Diesels don't have spark knock and are not limited in cylinder size, witness the simply massive slow-speed marine Diesels powering modern container ships.

GDI forestalls spark knock, but I don't think it completely eliminates the upper limit on cylinder size, which will forever be a problem for an economical railroad, heavy truck, marine, large earth-moving machine engine. 

If GM "killed the electric car", what am I doing standing next to an EV-1, a half a block from the WSOR tracks?
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Posted by erikem on Friday, April 21, 2017 9:31 PM

The R-4360 was definitely not the limit for spark ignited engins, the Wright R-3350 had only 18 cylinders versus the 28 for the R-4360, with cylinder displacement coming in at 182 cu. in. as opposed to the ~156 cu. in for the P&W engine. The need for 115/145 avgas in these monsters was due to the amount of supercharging involved at a time when there was a slight awareness of the need to cool the charge prior to admission to the cylinders.

My understanding is that Jensbacher makes some spark ignited engines that are similar in size and output to locomotive engines. I also recall, perhaps incorrectly, that Caterpillar has offered spark ignited variants of their 3500 series engines for operation on natural gas.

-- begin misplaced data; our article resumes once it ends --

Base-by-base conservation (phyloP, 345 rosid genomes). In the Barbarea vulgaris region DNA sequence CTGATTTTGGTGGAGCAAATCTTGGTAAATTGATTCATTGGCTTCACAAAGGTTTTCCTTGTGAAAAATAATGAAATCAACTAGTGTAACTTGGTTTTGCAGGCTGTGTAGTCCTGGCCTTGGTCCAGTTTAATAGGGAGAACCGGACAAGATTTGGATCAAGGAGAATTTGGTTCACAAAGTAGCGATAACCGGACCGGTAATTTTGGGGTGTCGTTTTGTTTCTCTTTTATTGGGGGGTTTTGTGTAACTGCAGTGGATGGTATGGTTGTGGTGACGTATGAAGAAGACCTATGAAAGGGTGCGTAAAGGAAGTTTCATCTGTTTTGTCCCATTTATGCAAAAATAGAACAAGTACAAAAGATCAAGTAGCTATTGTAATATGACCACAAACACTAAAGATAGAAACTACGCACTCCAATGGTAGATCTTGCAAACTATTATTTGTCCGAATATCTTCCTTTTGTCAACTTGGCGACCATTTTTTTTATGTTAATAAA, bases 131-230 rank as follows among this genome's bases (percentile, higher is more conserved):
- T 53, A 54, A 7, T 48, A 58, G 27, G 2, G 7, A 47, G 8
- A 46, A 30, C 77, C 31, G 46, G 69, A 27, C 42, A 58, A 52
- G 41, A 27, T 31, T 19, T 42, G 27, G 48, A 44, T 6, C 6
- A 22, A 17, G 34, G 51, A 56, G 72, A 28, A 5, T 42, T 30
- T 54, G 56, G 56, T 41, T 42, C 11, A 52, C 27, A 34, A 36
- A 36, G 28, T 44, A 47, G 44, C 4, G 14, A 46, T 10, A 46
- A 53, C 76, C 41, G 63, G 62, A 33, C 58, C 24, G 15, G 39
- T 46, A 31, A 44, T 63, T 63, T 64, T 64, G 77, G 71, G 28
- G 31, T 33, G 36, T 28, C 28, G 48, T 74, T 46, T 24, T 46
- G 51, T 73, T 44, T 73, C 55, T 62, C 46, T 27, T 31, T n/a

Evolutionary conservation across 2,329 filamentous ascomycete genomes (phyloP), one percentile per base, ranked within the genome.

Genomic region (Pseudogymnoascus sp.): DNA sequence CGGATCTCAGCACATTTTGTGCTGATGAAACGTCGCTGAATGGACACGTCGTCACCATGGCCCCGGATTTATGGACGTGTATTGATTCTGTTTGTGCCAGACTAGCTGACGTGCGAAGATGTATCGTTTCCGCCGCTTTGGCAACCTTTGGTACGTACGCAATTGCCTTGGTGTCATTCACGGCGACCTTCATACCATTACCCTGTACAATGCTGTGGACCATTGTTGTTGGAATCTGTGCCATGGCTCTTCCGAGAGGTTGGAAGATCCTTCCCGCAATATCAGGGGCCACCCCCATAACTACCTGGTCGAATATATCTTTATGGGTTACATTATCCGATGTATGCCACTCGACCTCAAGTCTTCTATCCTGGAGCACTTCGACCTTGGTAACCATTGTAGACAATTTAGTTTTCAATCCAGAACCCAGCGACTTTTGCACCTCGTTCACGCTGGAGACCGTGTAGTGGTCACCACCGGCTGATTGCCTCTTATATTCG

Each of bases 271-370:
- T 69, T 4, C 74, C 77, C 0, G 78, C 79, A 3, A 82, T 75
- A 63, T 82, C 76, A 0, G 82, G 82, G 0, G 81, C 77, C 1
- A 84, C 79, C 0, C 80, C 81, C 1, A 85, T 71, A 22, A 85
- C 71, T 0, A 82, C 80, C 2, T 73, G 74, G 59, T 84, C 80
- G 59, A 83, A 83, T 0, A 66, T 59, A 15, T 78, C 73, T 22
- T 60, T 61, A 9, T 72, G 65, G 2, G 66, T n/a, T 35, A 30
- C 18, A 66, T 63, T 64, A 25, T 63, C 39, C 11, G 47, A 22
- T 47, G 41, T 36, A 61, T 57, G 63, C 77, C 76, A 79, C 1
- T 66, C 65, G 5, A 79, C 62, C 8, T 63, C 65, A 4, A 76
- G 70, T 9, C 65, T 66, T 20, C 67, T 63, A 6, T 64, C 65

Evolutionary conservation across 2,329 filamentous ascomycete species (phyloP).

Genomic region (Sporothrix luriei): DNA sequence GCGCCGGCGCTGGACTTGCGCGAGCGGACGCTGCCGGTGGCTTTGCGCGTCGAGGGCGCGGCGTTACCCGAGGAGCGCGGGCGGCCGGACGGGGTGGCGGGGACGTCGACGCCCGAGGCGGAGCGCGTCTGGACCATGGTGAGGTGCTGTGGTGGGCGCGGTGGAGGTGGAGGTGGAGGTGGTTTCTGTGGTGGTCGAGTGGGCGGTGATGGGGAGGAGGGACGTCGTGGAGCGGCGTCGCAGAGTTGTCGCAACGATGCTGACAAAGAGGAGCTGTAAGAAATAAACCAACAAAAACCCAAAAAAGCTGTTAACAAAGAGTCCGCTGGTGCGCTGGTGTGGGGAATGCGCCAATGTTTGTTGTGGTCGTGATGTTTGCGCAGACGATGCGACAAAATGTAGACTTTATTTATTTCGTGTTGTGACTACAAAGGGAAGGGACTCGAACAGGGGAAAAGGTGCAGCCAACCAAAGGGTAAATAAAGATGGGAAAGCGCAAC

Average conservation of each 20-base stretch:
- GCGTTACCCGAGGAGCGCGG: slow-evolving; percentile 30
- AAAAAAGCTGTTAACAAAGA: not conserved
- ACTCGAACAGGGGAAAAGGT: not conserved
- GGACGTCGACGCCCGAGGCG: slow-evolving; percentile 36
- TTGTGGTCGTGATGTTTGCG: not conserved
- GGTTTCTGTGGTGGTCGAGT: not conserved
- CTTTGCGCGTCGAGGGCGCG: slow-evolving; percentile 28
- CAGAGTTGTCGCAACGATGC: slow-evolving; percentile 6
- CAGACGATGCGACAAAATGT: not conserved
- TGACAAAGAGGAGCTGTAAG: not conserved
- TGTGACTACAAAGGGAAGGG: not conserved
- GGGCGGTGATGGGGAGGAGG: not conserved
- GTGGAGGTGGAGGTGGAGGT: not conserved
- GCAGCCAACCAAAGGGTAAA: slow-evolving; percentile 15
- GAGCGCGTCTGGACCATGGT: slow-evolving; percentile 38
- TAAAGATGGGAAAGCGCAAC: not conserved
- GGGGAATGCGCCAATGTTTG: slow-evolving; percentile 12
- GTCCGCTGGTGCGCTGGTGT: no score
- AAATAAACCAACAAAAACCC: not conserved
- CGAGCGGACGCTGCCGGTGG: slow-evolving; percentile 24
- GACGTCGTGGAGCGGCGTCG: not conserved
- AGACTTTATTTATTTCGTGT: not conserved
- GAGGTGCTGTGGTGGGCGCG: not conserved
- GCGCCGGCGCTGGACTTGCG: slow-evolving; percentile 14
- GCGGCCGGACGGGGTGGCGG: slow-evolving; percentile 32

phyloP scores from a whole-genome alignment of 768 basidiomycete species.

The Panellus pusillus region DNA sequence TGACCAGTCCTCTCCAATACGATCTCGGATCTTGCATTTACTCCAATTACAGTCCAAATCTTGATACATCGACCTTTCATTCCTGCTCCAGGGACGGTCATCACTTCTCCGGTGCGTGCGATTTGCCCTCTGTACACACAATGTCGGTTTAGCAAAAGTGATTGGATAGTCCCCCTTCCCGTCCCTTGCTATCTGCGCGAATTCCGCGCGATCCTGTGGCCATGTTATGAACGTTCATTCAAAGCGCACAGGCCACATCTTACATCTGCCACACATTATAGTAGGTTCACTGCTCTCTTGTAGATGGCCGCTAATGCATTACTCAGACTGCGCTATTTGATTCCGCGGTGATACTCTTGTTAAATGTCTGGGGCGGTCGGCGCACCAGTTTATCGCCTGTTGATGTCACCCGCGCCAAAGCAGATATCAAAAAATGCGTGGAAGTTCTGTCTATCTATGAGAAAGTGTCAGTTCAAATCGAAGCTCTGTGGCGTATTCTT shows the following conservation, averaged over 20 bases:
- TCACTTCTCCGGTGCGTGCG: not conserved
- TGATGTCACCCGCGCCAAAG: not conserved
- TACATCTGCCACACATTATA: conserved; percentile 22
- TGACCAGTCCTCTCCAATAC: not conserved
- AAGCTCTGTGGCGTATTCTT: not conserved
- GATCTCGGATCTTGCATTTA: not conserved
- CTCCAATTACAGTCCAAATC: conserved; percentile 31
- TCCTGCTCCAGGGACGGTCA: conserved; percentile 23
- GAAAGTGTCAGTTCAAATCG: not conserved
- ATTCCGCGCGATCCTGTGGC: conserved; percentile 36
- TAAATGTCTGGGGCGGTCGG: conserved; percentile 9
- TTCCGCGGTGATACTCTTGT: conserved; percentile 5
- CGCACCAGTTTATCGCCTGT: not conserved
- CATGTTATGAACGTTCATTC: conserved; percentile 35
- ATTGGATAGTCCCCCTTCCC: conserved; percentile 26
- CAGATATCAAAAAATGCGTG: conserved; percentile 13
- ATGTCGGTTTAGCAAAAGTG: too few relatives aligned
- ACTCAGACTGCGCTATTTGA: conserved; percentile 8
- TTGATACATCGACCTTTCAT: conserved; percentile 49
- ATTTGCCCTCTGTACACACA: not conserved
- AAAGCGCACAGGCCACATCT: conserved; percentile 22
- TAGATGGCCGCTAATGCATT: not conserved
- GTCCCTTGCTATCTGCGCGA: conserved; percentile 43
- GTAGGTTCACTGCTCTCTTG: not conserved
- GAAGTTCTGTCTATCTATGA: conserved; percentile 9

Don't forget the producer gas engines from 100 years ago that were made with many of the same parts used for 1,000+ HP stationary steam engines.

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Posted by RME on Friday, April 21, 2017 9:51 PM

CandOforprogress2
Buses and Trucks are supposed to have a reburner that is supposed to solve that issue. But it reduces fuel econ.

I believe you're describing the 'regeneration' process for the diesel particulate filter (DPF) that is supposed to get rid of the visible soot opacity when the engine runs overfueled.  When the filter gets 'sooted up' and begins to plug, the engine is artificially run with higher exhaust-gas temperature so that the filtered-out carbon reaches the oxidation temperature and 'burns out' -- this, of course, taking extra fuel (iirc about 6% for a given injection power setting) for the time involved.

Point is that the DPF doesn't trap the nanoparticles, which are the true major biological hazard found in modern diesel exhaust, except circumstantially.  There are some nominally-carcinogenic chemicals in or on the soot particles, but they pose a relatively limited risk in comparison; the issue is more of perceived environmental quality.

If it helps any, the rowing tank at Princeton used a spark-ignition natural gas Cat engine of considerable size; I remember it being 12 cylinders and 3500-series, but will have to check at reunions time.

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Posted by CandOforprogress2 on Sunday, April 23, 2017 4:33 PM

Is the basic concept of a diesal engine is when i leave a lid on a pan of frying food and the contents go into spontaneous combustion and the lid flies up by 10 feet with a ball of fire and darn near burns the house down?Devil